So to end what has again been a long post (I do apologize for the length) it’s worth summing things up. National is a dead party walking as soon as it no longer has John key to prop it up (be it in person or popularity); it’s filled with corrupt individuals and backed by larger business interest for said interests. Its policy is a mild brand of conservatism, watered down to enable it to hold the middle ground and engineered in-line with failed and discredited Neo-liberal principles.

This is a party fighting a holding action to enable those who currently benefit from 30 years of rapacious public policy to consolidate their gains and maintain their lifestyles. The fact that National is literally rotting away before the nations eyes and lead by a necromancer king has yet to generate the fear and loathing that it should in this climate of change shows that we are either under Keys spell or things will remain as they are until history does the job for us and removes the horror for us.

In times like this a heroine or hero is required, or the peoples will must be manifest, both of which have their dangers but it’s clear that the beehive is now more akin to Dracula’s castle looming over the peasant village below and at nights dark and monstrous shapes can be seen  in the windows.

7 Responses to “I may be bad but I feel good! – John Key and the mystery of the National Party”

  1. James Green on April 7th, 2016 at 15:42

    May as well recycle my comment from your last post:

    John Key is so popular because he clearly seems to dislike politicians and politics in general, which is the same position of the general populace.

  2. Edward Main on April 7th, 2016 at 21:07

    I agree with the general tone of this commentary

    Key and his ilk need to start thinking how they want to be remembered.

    Answer: A bunch of political no ones

  3. peterlepaysan on April 8th, 2016 at 00:26

    I think one should be wary of the “popularity” thing.

    Pollster techniques almost always favour incumbents.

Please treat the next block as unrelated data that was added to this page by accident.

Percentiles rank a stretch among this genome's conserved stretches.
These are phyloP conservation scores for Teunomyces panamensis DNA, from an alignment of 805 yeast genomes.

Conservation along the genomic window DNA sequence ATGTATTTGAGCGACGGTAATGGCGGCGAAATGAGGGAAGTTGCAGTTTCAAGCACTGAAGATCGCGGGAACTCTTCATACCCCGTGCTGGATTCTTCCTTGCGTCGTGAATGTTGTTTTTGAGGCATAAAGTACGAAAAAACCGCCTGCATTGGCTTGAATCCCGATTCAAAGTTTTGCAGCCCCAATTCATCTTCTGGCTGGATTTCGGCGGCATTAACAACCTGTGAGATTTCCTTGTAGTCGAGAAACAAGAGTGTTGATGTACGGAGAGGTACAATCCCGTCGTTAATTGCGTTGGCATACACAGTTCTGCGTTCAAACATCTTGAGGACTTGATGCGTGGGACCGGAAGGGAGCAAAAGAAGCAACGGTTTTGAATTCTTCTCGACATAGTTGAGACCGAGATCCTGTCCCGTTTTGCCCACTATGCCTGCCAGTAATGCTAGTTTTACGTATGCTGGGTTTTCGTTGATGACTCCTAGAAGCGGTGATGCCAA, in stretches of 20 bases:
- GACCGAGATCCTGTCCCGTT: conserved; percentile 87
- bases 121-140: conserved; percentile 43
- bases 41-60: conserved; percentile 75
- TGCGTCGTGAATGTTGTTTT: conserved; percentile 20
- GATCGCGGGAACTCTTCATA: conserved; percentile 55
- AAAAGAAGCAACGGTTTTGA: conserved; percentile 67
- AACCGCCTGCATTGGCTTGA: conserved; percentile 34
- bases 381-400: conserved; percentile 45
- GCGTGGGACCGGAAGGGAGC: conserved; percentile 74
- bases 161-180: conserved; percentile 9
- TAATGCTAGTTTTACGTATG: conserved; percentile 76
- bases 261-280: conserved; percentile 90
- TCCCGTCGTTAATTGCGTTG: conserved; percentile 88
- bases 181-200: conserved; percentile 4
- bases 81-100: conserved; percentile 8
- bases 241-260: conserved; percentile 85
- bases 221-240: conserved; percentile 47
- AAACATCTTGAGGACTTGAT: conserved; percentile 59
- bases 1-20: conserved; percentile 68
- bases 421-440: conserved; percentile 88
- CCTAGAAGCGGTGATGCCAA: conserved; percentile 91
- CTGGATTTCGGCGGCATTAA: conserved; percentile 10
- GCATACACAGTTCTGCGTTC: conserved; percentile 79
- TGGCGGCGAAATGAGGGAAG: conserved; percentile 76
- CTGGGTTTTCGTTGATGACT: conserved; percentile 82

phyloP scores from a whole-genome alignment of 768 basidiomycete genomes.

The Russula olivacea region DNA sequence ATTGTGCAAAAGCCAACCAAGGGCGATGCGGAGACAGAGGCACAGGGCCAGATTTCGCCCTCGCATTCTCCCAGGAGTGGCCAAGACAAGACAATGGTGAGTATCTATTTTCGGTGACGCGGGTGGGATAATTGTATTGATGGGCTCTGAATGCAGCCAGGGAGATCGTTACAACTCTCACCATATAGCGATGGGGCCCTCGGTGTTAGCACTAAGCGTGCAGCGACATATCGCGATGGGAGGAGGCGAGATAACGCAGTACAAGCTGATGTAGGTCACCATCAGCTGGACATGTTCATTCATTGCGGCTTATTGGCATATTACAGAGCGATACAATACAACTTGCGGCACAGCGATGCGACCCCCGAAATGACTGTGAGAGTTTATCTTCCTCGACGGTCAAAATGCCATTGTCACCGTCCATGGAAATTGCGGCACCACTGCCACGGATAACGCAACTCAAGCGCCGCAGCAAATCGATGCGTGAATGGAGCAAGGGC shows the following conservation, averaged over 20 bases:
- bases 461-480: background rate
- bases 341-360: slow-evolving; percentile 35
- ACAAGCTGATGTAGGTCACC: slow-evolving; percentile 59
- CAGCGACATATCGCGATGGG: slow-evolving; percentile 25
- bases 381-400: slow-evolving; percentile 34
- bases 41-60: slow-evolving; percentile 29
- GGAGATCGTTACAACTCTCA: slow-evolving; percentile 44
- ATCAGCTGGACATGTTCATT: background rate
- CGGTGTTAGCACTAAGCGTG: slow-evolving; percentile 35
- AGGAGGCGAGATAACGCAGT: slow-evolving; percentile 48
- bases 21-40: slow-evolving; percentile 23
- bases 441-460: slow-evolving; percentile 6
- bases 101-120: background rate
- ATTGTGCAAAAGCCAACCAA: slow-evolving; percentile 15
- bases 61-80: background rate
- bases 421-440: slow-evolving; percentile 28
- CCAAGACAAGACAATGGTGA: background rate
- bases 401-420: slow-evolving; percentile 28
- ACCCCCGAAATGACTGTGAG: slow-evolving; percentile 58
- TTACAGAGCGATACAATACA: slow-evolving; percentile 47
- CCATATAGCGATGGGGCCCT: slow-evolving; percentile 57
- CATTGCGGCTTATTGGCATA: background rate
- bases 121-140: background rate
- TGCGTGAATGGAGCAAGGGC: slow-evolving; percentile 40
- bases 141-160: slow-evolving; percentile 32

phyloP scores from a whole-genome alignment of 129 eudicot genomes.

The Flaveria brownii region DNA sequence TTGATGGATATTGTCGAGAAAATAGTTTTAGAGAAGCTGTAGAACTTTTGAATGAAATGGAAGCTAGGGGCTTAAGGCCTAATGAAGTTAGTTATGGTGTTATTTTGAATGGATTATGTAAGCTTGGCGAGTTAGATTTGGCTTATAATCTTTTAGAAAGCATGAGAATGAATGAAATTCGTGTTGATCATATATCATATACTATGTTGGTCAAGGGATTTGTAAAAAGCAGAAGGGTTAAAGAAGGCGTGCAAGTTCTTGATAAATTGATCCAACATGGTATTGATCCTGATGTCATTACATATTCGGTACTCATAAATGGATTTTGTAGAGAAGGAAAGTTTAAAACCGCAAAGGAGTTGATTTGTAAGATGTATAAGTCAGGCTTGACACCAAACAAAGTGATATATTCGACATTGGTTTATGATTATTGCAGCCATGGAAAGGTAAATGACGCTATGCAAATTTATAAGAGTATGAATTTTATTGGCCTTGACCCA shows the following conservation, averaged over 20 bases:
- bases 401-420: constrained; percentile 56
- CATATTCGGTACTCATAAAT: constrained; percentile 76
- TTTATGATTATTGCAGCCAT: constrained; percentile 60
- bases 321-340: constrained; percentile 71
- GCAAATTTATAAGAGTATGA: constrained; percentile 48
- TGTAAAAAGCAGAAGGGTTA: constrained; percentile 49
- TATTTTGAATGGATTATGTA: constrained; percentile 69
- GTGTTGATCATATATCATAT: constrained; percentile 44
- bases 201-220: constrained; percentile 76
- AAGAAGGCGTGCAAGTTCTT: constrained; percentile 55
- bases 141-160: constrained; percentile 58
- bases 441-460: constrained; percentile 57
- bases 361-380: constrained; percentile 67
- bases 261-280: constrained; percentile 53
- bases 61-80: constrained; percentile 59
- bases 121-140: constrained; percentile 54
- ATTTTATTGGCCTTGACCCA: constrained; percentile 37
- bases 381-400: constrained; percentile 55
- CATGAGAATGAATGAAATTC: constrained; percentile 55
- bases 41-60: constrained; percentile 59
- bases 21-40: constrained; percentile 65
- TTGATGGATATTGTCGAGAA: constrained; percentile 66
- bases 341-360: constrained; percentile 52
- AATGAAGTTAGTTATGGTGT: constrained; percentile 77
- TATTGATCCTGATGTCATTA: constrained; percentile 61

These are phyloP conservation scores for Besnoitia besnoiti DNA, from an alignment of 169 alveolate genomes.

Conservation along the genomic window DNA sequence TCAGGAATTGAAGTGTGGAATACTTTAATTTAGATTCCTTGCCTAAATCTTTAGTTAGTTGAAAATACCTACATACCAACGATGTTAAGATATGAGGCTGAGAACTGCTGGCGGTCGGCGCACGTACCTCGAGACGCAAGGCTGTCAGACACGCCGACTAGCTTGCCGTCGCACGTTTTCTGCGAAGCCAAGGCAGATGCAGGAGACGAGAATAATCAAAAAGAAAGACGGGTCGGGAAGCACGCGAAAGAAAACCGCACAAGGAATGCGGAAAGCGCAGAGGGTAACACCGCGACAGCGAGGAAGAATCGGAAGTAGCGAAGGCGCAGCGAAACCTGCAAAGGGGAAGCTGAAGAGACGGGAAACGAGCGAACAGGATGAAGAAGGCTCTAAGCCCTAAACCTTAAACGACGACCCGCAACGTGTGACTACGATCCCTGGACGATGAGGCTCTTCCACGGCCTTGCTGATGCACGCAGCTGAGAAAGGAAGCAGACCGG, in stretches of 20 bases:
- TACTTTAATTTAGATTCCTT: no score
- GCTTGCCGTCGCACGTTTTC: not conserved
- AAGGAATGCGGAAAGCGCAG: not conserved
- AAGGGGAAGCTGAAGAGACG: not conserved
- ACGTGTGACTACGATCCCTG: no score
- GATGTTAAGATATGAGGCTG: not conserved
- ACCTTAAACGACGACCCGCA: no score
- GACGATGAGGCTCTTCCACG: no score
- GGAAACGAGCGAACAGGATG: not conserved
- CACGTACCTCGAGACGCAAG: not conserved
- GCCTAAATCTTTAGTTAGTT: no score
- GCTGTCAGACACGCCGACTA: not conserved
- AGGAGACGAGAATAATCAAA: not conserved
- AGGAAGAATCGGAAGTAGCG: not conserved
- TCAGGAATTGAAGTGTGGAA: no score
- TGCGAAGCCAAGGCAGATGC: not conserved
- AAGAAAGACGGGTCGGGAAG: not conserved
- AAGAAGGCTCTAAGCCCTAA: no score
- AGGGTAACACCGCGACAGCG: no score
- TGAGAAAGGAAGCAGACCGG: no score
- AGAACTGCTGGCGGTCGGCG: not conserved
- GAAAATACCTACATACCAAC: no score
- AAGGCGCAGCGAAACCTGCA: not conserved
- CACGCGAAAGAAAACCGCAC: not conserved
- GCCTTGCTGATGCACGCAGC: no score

The disenchanted, disconnected voters ought to be of concern. The size of this group has been growing for decades.

    The more Wall Street puppets like Key promote the interests of the top 1% the more discontented the disenchanted become.

    Viva the revolution!

    Maybe, perhaps, Marx may have had a point.

    Maybe, perhaps, the French revolutionaries had a point.

    Maybe, perhaps the Russian revolutionaries had a point.

    Maybe Hitler had a point (post Versailles).

    Misery and oppression inflicted by the favoured few tends to lead to mayhem.

    None of our current political parties are connecting to a growing number of disenchanted, disaffected voters.

    In the USA Trump appears to be gathering most of his support from the usual non voters.

    There are a lot of unhappy voters out there with no party /leader they can support.

    Vacuums can attract all sorts of rubbish.

    We live in interesting times.

  4. E.A. on April 8th, 2016 at 08:01

    James: I would agree although I think its less of a dislike and more of the fact that he is treating this like a manager of a company, he is independently wealthy so there is no need for him to get high on the hog while in office so he is playing a different game to those he rules.

    Edward: Now that the flag debate is over there may be very little to which we will remember him, much like Jenny Shipley and Jim Bolger.

    Peter: I agree which is why I kept referring to spin, its very likely that JK has a PR team (both overt and covert) working for him full time to keep the man in the media as well as deface and defame his enemies.

  5. Phil F on April 8th, 2016 at 14:37

    I think one of the factors of Key’s popularity is that lots of the left make up stuff about him and people see this and know that about 90% of what the left says about him is simply not true. So the left shoots itself in the foot, and Key grins his smarmy grin and continues on his merry way.

    Key is a middle-of-the-road politician who doesn’t really believe in anything, and wanted to be PM as a kind of vanity project. He had no Big Ideas, he was never going to ‘finish off’ the work of the Rogernomes/Ruthanasia types. He enjoys being PM because he gets to hang out with people far cooler than himself, which didn’t happen when he was making his millions in the money markets.